The desk clerk at the New Moon Motel hears shots and calls 911. Lewis and Kellerman find the body of an ex-con wearing only one boot. The victim's classic motorcycle is missing, as is his handgun. As...
Former Homicide Shift Commander Al Giardello is now the leading candidate for Mayor of Baltimore. As he walks toward the platform to do a political speech, he is shot. Former and current ... See full summary »
The show follows a crime, usually adapted from current headlines, from two separate vantage points. The first half of the show concentrates on the investigation of the crime by the police, the second half follows the prosecution of the crime in court.
Jesse L. Martin,
The series shows the workings of the judicial system, beginning with the arraignment and continuing through the lawyers process of building a case, investigating leads and preparing witnesses and defendants for trial.
Josh and Sam are two brothers facing change, their mother is about to marry a French accountant and the kids are sent to go live with their father in Florida. Meanwhile Josh tells Sam that ... See full summary »
Martha Horgan, a naive woman with an intellectual impairment who lives with her aunt Frances in a small town, is known for always telling the truth. She works at a dry cleaner, where her ... See full summary »
A one-hour drama inspired by David Simon's acclaimed non-fiction book "Homicide: A Year on the Killing Streets." It is at once a mundane yet compelling look in and around a Homicide unit of the Baltimore Police Department, a group of determined individuals who are committed to their grim job at hand. Written by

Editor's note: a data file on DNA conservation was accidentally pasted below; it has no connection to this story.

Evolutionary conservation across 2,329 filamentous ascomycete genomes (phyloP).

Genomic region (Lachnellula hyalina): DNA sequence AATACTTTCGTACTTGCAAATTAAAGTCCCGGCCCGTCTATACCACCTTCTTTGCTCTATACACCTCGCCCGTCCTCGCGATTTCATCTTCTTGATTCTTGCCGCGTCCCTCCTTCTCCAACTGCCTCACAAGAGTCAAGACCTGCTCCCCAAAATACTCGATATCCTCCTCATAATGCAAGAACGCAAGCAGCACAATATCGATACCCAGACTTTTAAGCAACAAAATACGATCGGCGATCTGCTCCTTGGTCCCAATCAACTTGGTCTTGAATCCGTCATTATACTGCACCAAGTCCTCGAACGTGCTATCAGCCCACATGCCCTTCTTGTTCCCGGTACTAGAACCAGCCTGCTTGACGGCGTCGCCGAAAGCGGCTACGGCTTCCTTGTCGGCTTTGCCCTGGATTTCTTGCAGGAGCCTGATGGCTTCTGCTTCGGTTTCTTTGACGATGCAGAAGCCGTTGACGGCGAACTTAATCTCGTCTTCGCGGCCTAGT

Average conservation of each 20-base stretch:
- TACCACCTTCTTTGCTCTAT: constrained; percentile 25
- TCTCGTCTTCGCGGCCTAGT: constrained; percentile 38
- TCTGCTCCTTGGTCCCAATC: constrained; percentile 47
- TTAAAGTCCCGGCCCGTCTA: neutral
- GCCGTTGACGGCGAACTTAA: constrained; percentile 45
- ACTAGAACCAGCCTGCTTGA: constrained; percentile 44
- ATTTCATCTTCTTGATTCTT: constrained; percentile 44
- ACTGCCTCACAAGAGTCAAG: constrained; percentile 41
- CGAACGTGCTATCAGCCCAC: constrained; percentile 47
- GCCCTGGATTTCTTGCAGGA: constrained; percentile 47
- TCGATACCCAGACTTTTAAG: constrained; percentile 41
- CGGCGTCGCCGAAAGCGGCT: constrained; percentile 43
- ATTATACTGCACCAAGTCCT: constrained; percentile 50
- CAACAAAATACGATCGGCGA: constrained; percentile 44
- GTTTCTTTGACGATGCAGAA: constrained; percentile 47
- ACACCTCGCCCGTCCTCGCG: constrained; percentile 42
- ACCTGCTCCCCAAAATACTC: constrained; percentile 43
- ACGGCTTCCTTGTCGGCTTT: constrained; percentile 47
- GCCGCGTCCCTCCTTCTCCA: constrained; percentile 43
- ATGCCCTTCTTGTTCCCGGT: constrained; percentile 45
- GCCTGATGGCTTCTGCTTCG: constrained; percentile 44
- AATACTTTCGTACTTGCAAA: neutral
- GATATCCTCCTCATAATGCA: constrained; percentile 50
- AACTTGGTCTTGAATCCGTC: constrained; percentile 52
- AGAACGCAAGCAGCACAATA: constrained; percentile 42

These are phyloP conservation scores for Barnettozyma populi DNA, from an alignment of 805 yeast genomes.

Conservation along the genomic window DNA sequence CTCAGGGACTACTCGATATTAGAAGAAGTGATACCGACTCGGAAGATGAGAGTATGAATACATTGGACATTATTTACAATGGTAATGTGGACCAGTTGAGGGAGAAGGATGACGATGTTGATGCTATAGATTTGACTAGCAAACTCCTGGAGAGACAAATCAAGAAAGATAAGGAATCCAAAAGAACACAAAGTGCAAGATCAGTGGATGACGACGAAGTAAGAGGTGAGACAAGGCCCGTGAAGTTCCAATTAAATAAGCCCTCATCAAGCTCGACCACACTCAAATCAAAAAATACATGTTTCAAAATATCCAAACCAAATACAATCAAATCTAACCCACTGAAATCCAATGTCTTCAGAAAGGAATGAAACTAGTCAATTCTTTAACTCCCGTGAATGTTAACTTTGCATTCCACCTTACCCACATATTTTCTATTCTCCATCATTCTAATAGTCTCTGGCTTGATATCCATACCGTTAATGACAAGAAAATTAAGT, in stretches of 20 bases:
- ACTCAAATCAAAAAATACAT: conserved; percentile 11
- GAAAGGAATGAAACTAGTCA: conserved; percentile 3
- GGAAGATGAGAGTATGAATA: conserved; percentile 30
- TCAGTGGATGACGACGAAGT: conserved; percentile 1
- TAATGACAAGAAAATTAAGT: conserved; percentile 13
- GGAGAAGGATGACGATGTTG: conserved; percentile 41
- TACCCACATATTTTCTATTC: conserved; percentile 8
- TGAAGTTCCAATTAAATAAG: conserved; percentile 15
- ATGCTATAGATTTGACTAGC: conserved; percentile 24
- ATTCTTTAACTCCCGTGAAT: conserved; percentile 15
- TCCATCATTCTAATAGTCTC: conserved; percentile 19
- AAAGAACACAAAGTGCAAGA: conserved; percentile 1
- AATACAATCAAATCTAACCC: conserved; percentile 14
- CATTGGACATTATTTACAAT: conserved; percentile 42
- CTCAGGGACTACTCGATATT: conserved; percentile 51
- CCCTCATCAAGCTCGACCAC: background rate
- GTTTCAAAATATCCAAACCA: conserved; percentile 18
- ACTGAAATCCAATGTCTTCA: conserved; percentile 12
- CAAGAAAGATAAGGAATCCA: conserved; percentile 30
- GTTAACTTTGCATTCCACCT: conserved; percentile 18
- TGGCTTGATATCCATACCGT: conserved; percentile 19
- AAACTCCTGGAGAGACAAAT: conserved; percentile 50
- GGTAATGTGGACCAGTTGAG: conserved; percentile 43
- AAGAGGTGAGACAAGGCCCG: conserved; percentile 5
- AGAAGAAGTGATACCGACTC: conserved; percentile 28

Karina Santos <firstname.lastname@example.org>
In 1988, a Baltimore Sun reporter named David Simon joined the Baltimore Police Homicide Unit as a civilian assistant, in order to chronicle a year in the life of a big city homicide squad. His extensive notes, interviews, and observations were eventually published as the book, "Homicide: A Year On The Killing Streets." This book served as the inspiration for the TV series Homicide: Life on the Street (1993). Much of the first and second seasons are taken from actual events recounted in the book. See more »
In a number of episodes, in-vehicle shots with a "back seat" perspective often show that the vehicle being filmed in is in fact a Chrysler-produced sedan. Note the older star-in-pentagon emblem on the steering wheel instead of the Chevy Cavaliers that the detectives drive. This is likely due to the lower headroom in the Cavalier, making it difficult to film that perspective. See more »
Say Baltimore, and I'll tell you within ten blocks where you were born. Yeah, you from here. You got that home grown look. The not-too-southern, not-too-northern, not on the ocean but still on the water look. With maybe a touch of inbreeding.
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I have never been a big fan of police serials, but this is my all time favourite. I have nothing to add to the earlier comments, other than that in a time with complicated racial conflicts, poverty induced crime and the problems stemming from social inequality, this show tried to comment on the real problems facing the modern society.
And it was exciting too.
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